By Lydia Chan
Caring for an elderly loved one is no small task to begin with, but when your loved one is plagued with a disease such as Alzheimer's, the challenge can be nearly unbearable. Your fight against your loved one's Alzheimer's can feel like rowing a hole-ridden boat down a stream without a paddle. You may feel like you are fighting a losing battle, and this will come with many frustrations and fits followed by an overwhelming sense of defeat.
Perhaps this all seems familiar to you. Now, as National Alzheimer's Disease Awareness Month and National Family Caregivers Month begins, you should take a moment to consider how to keep yourself happy and healthy as you take care of your loved one.
Here are three tips for caregivers to consider:
1. Know When You've Reached Your Limit
As you rise up to take on the challenges of your loved one's Alzheimer's, you need to know that every person has their limits. No one is perfect, and there might be times when you feel frustrated and downright exhausted. You also need to understand that there comes a point when the "I got this" mentality goes awry. You need to be aware of your stress and how your body is reacting to the stress when you care for someone with Alzheimer's.
Pushing your mind and your body too hard for too long can end up having much more of a negative impact, not only on yourself, but on the loved one you are caring for. As you care for your loved one's Alzheimer's, be conscious of your own stress and anxiety. If you begin to feel constantly sick, upset or unable to eat or sleep, you might want to consider taking a step back and letting someone else share the load.
See More: Who Is Caring for the Caregiver?
2. Don't Hesitate to Ask for Help
When you reach the point where you feel overwhelmed beyond relief, seek out others. If there are family members who are available even to commit just a little of their time, recruit their assistance to take over when your stress is getting the best of you. To ensure the well-being of your loved one with Alzheimer's, ask for help beforeyouneedit.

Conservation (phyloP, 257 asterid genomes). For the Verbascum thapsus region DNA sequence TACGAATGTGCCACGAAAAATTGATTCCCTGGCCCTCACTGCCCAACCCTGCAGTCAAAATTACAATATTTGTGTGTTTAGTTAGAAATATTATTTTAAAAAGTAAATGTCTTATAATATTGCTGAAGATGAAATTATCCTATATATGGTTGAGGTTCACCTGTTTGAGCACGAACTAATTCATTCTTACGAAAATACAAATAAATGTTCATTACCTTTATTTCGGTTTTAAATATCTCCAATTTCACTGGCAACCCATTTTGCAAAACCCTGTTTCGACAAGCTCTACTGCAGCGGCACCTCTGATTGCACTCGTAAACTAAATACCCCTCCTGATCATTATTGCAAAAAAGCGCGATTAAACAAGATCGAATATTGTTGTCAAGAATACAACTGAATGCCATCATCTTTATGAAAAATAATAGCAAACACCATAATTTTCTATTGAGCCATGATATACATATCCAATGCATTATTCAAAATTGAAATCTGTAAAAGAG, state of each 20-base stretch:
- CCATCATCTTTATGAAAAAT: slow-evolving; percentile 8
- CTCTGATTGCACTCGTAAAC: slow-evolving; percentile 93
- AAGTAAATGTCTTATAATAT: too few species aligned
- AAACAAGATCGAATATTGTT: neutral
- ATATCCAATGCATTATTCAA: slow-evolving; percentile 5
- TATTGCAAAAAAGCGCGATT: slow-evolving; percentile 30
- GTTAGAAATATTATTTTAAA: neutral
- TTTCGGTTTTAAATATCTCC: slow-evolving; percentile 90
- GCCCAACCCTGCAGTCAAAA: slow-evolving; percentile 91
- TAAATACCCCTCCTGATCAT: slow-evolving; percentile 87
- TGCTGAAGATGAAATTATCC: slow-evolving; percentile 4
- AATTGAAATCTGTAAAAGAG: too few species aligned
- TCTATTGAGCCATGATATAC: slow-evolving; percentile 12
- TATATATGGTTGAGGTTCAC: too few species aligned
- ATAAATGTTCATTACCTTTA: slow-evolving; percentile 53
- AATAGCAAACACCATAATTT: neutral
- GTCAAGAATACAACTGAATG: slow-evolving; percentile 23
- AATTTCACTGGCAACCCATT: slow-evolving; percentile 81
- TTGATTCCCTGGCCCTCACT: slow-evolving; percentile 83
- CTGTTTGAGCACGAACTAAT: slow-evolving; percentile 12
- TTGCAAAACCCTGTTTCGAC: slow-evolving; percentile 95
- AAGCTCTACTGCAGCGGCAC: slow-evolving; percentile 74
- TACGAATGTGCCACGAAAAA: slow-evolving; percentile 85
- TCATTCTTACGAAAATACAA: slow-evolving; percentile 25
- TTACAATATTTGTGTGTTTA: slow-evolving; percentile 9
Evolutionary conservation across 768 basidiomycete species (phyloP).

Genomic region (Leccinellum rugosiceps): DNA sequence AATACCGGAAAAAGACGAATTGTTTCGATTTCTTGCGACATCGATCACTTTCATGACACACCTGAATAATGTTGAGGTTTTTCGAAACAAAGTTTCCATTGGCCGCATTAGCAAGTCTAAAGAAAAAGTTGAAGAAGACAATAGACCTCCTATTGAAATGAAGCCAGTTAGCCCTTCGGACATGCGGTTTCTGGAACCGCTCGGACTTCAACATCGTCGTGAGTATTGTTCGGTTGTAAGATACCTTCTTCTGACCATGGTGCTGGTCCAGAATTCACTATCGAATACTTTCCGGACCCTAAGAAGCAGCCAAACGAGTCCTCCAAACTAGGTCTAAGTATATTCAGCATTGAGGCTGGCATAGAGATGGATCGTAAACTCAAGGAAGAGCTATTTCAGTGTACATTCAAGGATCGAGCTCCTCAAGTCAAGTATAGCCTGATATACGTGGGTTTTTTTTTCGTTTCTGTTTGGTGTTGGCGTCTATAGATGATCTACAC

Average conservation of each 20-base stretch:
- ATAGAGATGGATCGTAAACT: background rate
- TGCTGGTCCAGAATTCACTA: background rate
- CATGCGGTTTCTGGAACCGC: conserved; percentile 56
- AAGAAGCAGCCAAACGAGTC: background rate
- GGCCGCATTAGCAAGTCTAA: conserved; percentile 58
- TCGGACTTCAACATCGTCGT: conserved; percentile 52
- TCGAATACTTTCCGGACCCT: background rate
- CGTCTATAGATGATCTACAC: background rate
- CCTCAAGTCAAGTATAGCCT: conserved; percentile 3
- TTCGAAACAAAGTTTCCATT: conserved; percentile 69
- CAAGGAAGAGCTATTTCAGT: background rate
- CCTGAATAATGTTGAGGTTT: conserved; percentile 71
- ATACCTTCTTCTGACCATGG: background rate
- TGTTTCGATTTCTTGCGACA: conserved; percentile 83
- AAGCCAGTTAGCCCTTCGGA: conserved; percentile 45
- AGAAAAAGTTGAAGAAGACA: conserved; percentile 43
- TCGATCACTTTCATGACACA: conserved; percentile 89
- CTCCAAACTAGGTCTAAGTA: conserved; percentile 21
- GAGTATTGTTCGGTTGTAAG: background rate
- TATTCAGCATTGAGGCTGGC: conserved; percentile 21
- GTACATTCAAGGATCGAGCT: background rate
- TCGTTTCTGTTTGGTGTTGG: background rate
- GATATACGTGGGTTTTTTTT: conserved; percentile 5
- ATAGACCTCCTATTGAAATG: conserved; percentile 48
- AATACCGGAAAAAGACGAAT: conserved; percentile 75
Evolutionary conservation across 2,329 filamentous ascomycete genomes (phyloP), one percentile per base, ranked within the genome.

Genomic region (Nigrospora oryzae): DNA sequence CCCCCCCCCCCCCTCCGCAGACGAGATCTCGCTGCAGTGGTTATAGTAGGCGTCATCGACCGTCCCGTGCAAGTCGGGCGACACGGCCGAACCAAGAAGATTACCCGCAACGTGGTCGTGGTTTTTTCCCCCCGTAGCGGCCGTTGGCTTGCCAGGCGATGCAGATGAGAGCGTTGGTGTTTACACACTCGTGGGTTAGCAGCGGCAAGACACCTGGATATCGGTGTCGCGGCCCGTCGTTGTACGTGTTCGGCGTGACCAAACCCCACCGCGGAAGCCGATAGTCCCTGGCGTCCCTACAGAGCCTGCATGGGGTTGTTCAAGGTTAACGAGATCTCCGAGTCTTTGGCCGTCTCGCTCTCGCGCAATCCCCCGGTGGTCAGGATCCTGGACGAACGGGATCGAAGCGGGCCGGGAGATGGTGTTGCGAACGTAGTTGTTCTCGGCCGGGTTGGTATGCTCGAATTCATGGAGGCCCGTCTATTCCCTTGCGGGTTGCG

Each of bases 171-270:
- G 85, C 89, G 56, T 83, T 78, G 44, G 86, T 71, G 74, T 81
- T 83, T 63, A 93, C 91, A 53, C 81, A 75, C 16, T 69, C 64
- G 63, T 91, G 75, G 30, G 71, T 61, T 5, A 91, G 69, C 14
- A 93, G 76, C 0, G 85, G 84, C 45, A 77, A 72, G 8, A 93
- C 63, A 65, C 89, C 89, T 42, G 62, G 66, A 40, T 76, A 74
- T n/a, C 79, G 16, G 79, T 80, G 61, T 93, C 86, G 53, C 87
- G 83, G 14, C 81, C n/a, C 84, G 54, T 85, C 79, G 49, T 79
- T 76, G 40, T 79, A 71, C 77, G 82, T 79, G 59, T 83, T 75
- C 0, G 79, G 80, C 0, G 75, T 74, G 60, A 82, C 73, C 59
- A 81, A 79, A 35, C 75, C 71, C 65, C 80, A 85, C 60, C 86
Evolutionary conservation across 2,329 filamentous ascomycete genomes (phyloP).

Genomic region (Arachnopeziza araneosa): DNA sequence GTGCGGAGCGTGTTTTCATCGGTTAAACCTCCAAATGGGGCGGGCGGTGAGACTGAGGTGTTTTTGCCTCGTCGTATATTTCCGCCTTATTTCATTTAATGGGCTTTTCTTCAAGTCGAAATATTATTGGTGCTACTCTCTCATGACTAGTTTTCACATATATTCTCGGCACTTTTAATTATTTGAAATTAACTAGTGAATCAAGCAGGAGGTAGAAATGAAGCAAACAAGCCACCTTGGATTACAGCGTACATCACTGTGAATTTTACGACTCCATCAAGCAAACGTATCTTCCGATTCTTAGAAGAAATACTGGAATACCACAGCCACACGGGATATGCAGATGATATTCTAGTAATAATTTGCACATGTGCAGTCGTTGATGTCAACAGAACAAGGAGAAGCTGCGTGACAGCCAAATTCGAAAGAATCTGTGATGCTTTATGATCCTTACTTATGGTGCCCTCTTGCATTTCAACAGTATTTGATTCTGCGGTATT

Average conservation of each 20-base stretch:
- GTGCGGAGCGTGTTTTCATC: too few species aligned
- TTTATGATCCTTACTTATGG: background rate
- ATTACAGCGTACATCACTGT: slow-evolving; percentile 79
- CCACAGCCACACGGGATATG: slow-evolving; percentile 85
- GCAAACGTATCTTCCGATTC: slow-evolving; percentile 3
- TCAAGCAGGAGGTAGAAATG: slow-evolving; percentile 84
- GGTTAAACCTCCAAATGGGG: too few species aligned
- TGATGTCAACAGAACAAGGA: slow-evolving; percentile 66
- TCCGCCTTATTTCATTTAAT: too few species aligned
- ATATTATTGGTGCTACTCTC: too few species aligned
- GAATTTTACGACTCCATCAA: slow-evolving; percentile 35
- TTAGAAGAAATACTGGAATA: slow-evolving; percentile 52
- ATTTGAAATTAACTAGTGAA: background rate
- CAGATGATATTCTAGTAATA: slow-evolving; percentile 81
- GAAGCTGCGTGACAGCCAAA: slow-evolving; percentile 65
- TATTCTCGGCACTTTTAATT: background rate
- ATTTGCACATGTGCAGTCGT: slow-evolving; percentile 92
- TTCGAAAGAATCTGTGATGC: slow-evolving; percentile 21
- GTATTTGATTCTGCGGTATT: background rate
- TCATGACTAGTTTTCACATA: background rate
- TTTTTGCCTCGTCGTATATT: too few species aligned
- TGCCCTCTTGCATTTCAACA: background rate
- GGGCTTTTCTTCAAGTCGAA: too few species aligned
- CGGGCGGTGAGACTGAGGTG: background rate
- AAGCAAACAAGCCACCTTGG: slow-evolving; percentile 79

Reaching out to friends and family members for assistance ahead of time will allow you to easily trade off on responsibilities. Once you find someone who agrees to help, give them a copy of your care plan, extra house keys or any important documents so that the transition between caregivers is smooth.
You might consider enlisting the help of transportation services to help your loved one get around more easily on their own, giving you a much-needed break. Limiting the work you put into your caregiving can give you a breather and let your loved one take more control in their day-to-day activities.
If your loved one's Alzheimer's has progressed to where you can no longer support him or her, and if there are no family members that can take on the responsibility full-time, you might consider finding a long-term care facility.
3. Make Sure You Are Fulfilling Your Own Needs
Through your time as a caregiver, you should never neglect your own needs. The more you give of yourself in caring for your loved one, the more you may weaken your own body and mind. There comes a point when your effort can undo your efficiency, and instead of helping your loved one, you are hurting them—as well as yourself in the long run. It is important to take just as good care of your own well-being as your loved one. Eat healthy foods, exercise and fill your life with other activities and hobbies. You may feel like you have no time for any distractions in your caregiving, but the more you can give to yourself, the more you will eventually give back to your loved one.
November is not only National Alzheimer's Awareness Month, but National Family Caregiver's Month as well. You work hard taking care of your loved one and want to give everything you can to make sure they can fight this disease and live a good life in their golden years. Just remember that you matter too, and sometimes even the helpers need a little help.